The CBF, CMRO2, OEF, and local cerebral blood volume were assessed by using the steady-state 15O inhalation method,14,21 with successive inhalation of trace amounts of C15O2 (0.8 GBq/min), 15O2 (2 GBq/min), and C15O (4 GBq/min). The mean values of radioactivity for whole blood and plasma were used for parametric image generation.22 The calculated CMRO2 and OEF values were obtained after local cerebral blood volume correction. For each monkey, the pre-MCAO PET image set was used as the pre-level, and all subsequent PET image sets were presented in terms of pixel-to-pixel percent of pre-MCAO levels.
Regions of Interest
Ischemic Regions of Interest Based on CBF Decrease at 2 Hours After Onset of MCAO
Areas of 0% to 40%, 41% to 60%, 61% to 80%, and 81% to 100% of CBF before MCAO in the ipsilateral hemisphere were defined as ischemic regions of interest (ROI) and delineated by using an image analysis system (Alice; Hayden Imaging Processing Group, Boulder, Colo).
Infarct ROI Based on CMRO2 Decrease at 18 Hours After Reperfusion of MCAO
In accordance with earlier reports12,16 and our previous study,15 a probable infarct region, so-called infarct, was delineated on the last PET image (18 hours after reperfusion [Rep/18 H], CMRO2<60% of prelevel).
For each monkey, these ROIs were copied to all other PET images sets by using the Alice software. All related ROIs were stacked into the volume of interest, and then the mean values for the 3 metabolic/ hemodynamic parameters were calculated for each volume of interest.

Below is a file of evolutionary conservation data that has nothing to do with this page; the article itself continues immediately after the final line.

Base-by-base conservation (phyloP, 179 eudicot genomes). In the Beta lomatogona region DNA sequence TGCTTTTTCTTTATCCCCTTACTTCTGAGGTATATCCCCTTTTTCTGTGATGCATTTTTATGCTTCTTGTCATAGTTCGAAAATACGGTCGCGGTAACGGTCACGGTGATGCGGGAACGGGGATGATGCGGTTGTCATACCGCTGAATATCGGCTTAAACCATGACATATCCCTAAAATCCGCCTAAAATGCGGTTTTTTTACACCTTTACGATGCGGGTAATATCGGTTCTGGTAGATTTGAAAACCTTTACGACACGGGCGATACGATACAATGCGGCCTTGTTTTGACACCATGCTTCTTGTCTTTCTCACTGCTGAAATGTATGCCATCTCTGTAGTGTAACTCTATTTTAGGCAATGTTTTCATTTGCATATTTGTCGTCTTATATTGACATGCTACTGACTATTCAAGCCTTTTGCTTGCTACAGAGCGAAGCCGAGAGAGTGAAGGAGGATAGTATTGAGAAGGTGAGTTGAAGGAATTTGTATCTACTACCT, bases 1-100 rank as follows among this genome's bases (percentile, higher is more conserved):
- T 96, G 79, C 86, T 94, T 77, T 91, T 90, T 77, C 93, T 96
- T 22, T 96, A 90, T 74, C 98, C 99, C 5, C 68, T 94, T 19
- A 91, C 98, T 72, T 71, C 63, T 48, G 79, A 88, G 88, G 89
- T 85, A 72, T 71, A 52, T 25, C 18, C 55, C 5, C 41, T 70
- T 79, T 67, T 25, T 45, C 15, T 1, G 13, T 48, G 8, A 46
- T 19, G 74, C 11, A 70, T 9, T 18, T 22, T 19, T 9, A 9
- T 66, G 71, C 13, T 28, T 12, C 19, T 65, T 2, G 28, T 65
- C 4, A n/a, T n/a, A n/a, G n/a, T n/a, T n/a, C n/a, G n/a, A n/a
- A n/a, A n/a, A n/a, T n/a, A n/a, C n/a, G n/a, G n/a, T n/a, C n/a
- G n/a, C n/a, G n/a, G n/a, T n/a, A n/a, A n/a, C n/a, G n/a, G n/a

Twenty hours after reperfusion of MCAO (after the final PET scan), most of the monkeys (except for a vehicle-treated monkey, which was used in a long-term study) were anesthetized with pentobarbital (100 mg/kg, intraperitoneally) and perfused transcardially with 10% formalin neutral buffer (pH 7.4). The brain was removed, and the forebrain regions were cut into 12 coronal sections at 2-mm intervals by using a brain matrix (MBM-2000C; Bioresearch Center, Nagoya, Japan). Each brain section was embedded in paraffin, and 10-μm-thick coronal sections were cut and stained with hematoxylin and eosin. After correction for the extent of brain edema by the method of Swanson et al,23 the neuronal damage in each section was defined and measured with a computerized image analysis system. Neuronal damage was evaluated in blind fashion by an outsider researcher.